The building materials of the Holy city are like no human city. Human walls are not built with jasper. In addition to not being cost effective, the mineral breaks with a smooth surface, and as such is used for ornamentation or as a gemstone. Jasper is not used as a primary building material but rather to augment for aesthetic reasons. The wall is indicative of the Holy City’s other worldly quality.

Have you ever seen or heard of any edifice made of jasper? If you could construct your home from any material, what would it be? Why was the Holy City’s wall made of jasper?

This is not the first time that jasper is mentioned in Revelation. More than half of the Bible’s seven jasper references are in it’s final book (Exodus 28:20, 39:19; Ezekiel 28:13; Revelation 4:3, 21:11, 18, 19). The Holy City’s wall harkens back to the heavenly throne room where the One upon the throne appears like jasper (Revelation 4:3) and “before the throne there was something like a sea of glass, like crystal” (Revelation 4:6 NASB). As such, jasper is representative of God’s glory and the city exudes the glory of its maker and ruler.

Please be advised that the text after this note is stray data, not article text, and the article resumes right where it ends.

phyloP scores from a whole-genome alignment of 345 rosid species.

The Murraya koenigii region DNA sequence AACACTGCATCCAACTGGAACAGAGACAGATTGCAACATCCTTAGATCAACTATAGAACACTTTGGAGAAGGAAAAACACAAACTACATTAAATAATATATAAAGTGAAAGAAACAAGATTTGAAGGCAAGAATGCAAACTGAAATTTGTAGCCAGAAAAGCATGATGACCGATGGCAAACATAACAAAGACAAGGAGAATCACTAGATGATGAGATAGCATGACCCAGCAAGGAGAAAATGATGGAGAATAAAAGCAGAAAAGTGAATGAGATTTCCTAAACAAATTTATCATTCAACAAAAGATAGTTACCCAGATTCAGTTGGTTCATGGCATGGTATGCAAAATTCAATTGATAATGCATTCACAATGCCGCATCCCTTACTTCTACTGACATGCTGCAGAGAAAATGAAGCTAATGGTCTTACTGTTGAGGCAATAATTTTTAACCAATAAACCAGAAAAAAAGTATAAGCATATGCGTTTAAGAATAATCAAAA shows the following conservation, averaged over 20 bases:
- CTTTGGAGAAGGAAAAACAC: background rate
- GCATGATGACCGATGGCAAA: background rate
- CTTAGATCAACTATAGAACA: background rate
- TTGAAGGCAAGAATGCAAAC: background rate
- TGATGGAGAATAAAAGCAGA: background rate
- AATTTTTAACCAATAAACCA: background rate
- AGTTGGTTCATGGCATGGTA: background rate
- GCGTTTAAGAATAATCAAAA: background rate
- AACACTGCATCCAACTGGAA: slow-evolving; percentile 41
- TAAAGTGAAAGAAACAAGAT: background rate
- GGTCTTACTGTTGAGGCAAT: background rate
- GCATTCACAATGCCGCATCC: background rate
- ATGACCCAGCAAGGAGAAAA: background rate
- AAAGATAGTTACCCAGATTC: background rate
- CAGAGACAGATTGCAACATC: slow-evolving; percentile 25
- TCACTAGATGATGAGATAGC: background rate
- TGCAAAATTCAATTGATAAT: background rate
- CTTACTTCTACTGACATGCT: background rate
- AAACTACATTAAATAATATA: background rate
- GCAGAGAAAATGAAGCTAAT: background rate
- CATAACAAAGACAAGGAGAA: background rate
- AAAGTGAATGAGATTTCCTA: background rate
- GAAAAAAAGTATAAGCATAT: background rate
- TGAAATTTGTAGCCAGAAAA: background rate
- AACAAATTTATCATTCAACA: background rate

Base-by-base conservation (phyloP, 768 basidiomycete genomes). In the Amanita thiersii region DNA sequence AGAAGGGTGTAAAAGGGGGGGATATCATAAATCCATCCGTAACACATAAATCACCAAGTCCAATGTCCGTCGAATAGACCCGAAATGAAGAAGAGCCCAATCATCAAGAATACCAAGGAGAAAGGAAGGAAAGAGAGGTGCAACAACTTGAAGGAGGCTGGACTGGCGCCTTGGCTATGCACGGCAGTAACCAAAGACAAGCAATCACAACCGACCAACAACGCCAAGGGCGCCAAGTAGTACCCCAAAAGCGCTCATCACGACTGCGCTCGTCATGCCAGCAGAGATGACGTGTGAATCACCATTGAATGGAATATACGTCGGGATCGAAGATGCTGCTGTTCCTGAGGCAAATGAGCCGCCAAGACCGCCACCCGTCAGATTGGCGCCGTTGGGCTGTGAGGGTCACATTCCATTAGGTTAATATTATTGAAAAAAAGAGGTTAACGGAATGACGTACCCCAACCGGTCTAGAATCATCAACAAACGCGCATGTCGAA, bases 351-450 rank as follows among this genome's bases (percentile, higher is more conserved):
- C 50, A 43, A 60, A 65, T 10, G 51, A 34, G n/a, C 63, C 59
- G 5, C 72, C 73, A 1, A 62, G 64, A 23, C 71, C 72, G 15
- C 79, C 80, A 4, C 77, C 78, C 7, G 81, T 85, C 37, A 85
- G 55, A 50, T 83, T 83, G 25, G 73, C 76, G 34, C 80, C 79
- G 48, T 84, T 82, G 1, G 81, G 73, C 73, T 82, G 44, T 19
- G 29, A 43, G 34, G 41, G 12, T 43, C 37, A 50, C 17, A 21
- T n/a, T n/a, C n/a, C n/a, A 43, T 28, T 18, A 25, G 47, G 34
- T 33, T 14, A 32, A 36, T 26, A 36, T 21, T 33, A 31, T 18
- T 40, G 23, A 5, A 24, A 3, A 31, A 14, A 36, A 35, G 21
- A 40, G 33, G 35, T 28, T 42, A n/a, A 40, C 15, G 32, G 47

The Holy City’s wall is of God and reveals God. Brian K. Blount (b. 1956) summarizes, “The same glory is symbolically embedded in the city’s very architectural essence (Blount, Revelation: A Commentary (New Testament Library), 390).”

As Satan has been vanquished (Revelation 20:10) and city walls were designed to protect, why does the Holy City need a wall? Why is jasper associated with God? Have you ever met anyone whose house suited them? In what ways does your home project your essence?

“Architecture is basically a container of something. I hope they will enjoy not so much the teacup, but the tea.” - renowned architect Yoshio Taniguchi (b. 1937)